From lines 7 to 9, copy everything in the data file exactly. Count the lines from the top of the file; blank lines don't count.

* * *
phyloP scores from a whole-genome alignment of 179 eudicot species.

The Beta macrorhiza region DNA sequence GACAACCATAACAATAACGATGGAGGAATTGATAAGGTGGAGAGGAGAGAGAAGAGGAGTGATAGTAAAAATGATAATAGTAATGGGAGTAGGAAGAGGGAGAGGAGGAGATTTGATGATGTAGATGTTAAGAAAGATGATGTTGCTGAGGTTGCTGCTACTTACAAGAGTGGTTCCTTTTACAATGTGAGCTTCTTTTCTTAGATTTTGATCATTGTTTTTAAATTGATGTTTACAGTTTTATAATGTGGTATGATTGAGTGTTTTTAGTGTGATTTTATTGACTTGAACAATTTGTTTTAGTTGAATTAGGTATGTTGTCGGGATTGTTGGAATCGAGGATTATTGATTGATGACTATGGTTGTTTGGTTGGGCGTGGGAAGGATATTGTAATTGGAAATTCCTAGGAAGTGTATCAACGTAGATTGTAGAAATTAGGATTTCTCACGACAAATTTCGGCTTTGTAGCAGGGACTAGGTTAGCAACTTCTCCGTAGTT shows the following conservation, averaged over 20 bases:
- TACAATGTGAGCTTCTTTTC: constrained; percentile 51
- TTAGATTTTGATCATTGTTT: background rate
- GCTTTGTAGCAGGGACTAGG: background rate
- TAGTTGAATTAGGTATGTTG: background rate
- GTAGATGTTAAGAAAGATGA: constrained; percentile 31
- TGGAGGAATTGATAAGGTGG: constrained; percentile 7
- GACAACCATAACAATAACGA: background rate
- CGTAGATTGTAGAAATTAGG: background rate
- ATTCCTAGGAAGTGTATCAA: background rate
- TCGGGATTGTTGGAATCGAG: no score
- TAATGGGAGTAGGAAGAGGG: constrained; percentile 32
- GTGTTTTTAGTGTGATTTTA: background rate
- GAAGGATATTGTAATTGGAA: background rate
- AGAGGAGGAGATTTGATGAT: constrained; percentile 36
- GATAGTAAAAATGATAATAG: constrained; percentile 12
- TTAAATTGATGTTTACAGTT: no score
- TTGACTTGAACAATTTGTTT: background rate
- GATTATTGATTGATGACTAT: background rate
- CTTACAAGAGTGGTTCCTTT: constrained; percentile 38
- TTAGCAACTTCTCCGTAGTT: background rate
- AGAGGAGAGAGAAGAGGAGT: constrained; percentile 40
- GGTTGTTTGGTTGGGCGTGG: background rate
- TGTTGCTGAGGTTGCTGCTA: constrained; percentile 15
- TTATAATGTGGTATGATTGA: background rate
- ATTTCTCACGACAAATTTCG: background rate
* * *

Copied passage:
- GTAGATGTTAAGAAAGATGA: constrained; percentile 31
- TGGAGGAATTGATAAGGTGG: constrained; percentile 7
- GACAACCATAACAATAACGA: background rate